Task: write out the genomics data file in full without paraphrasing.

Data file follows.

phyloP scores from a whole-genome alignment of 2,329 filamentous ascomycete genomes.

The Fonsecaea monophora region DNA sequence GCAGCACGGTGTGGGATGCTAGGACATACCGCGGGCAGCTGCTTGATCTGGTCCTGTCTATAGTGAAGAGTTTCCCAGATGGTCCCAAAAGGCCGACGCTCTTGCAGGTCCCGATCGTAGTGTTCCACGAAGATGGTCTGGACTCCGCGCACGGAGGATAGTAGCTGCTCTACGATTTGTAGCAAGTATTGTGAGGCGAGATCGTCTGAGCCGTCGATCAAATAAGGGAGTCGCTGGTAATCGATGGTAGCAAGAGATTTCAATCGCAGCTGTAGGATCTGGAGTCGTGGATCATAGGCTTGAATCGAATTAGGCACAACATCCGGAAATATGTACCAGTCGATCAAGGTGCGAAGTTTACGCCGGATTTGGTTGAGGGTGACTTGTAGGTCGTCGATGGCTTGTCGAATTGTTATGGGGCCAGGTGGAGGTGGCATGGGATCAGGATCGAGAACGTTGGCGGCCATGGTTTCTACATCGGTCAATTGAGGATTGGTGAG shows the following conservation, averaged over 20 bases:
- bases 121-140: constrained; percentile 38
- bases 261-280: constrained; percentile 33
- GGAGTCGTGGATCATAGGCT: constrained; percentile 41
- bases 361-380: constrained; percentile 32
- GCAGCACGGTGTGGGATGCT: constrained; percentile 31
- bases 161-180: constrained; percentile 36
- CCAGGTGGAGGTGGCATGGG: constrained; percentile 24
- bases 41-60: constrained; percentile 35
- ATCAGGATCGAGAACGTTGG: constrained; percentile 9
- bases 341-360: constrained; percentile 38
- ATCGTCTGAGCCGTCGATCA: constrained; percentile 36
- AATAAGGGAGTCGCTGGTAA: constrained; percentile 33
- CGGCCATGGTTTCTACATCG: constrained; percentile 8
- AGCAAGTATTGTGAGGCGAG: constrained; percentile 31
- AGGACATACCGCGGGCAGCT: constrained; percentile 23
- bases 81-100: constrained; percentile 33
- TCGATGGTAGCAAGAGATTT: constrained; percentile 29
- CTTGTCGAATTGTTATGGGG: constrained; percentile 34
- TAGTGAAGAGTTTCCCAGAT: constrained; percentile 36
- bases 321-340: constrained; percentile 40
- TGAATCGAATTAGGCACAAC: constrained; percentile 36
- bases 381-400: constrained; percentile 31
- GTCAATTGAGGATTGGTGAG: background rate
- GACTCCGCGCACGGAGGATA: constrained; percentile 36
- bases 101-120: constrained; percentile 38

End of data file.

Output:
phyloP scores from a whole-genome alignment of 2,329 filamentous ascomycete genomes.

The Fonsecaea monophora region DNA sequence GCAGCACGGTGTGGGATGCTAGGACATACCGCGGGCAGCTGCTTGATCTGGTCCTGTCTATAGTGAAGAGTTTCCCAGATGGTCCCAAAAGGCCGACGCTCTTGCAGGTCCCGATCGTAGTGTTCCACGAAGATGGTCTGGACTCCGCGCACGGAGGATAGTAGCTGCTCTACGATTTGTAGCAAGTATTGTGAGGCGAGATCGTCTGAGCCGTCGATCAAATAAGGGAGTCGCTGGTAATCGATGGTAGCAAGAGATTTCAATCGCAGCTGTAGGATCTGGAGTCGTGGATCATAGGCTTGAATCGAATTAGGCACAACATCCGGAAATATGTACCAGTCGATCAAGGTGCGAAGTTTACGCCGGATTTGGTTGAGGGTGACTTGTAGGTCGTCGATGGCTTGTCGAATTGTTATGGGGCCAGGTGGAGGTGGCATGGGATCAGGATCGAGAACGTTGGCGGCCATGGTTTCTACATCGGTCAATTGAGGATTGGTGAG shows the following conservation, averaged over 20 bases:
- bases 121-140: constrained; percentile 38
- bases 261-280: constrained; percentile 33
- GGAGTCGTGGATCATAGGCT: constrained; percentile 41
- bases 361-380: constrained; percentile 32
- GCAGCACGGTGTGGGATGCT: constrained; percentile 31
- bases 161-180: constrained; percentile 36
- CCAGGTGGAGGTGGCATGGG: constrained; percentile 24
- bases 41-60: constrained; percentile 35
- ATCAGGATCGAGAACGTTGG: constrained; percentile 9
- bases 341-360: constrained; percentile 38
- ATCGTCTGAGCCGTCGATCA: constrained; percentile 36
- AATAAGGGAGTCGCTGGTAA: constrained; percentile 33
- CGGCCATGGTTTCTACATCG: constrained; percentile 8
- AGCAAGTATTGTGAGGCGAG: constrained; percentile 31
- AGGACATACCGCGGGCAGCT: constrained; percentile 23
- bases 81-100: constrained; percentile 33
- TCGATGGTAGCAAGAGATTT: constrained; percentile 29
- CTTGTCGAATTGTTATGGGG: constrained; percentile 34
- TAGTGAAGAGTTTCCCAGAT: constrained; percentile 36
- bases 321-340: constrained; percentile 40
- TGAATCGAATTAGGCACAAC: constrained; percentile 36
- bases 381-400: constrained; percentile 31
- GTCAATTGAGGATTGGTGAG: background rate
- GACTCCGCGCACGGAGGATA: constrained; percentile 36
- bases 101-120: constrained; percentile 38